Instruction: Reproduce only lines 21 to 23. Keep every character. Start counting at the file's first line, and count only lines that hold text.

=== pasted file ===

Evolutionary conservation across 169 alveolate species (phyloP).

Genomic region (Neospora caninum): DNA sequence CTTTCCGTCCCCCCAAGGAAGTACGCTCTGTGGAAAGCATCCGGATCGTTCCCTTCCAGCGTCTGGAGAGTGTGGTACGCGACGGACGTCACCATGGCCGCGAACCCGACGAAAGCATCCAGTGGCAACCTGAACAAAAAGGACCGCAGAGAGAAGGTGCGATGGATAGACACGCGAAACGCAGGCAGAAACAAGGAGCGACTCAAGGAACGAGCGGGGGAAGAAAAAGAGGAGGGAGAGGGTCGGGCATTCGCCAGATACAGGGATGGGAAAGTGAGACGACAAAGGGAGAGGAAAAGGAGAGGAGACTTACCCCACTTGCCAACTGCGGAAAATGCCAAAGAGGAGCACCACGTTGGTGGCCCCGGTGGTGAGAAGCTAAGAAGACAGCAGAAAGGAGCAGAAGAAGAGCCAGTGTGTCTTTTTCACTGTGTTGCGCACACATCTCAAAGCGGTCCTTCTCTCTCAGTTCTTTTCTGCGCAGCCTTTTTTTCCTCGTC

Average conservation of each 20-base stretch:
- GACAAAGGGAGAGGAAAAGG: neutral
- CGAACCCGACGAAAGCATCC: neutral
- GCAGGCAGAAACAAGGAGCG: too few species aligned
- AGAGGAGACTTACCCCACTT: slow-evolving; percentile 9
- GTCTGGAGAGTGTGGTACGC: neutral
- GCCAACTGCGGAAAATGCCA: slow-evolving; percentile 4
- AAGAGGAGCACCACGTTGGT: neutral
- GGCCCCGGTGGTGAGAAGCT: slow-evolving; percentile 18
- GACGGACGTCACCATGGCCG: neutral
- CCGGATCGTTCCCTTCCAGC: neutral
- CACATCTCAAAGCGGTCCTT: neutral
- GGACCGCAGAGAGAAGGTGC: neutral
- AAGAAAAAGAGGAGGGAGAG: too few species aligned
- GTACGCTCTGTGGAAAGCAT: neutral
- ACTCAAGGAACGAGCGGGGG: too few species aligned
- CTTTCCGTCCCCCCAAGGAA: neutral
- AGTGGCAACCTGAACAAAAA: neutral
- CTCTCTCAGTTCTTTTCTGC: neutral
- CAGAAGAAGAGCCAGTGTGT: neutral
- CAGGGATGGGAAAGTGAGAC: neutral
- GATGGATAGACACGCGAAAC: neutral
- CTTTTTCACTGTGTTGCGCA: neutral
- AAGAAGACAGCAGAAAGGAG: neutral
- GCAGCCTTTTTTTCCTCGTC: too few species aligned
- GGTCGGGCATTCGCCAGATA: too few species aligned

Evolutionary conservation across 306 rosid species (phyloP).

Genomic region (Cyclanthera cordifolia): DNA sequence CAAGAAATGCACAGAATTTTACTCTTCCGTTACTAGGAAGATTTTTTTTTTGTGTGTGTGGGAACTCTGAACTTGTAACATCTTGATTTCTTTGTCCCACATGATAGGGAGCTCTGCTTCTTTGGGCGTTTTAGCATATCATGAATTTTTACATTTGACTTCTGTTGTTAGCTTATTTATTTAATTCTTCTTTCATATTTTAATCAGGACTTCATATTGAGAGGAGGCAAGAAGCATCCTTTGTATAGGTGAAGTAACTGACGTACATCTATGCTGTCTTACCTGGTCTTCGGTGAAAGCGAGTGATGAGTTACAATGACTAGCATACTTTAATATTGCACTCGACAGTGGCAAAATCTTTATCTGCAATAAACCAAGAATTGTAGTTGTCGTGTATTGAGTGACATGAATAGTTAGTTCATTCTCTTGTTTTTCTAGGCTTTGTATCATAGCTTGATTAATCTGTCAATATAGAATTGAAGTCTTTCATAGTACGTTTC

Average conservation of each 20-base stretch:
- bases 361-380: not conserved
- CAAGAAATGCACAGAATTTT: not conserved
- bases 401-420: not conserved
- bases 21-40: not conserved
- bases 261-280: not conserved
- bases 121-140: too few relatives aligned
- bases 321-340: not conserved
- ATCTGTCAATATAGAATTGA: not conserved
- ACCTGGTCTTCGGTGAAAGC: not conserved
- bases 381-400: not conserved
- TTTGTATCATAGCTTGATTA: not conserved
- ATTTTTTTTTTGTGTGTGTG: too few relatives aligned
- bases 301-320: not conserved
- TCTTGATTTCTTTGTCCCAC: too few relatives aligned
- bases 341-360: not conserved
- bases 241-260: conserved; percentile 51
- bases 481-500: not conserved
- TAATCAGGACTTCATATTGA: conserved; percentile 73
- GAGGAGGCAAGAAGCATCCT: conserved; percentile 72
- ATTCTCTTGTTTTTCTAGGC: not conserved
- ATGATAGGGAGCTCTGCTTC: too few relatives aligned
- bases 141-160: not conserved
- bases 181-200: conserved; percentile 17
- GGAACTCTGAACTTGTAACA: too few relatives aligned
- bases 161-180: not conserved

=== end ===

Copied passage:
- CTCTCTCAGTTCTTTTCTGC: neutral
- CAGAAGAAGAGCCAGTGTGT: neutral
- CAGGGATGGGAAAGTGAGAC: neutral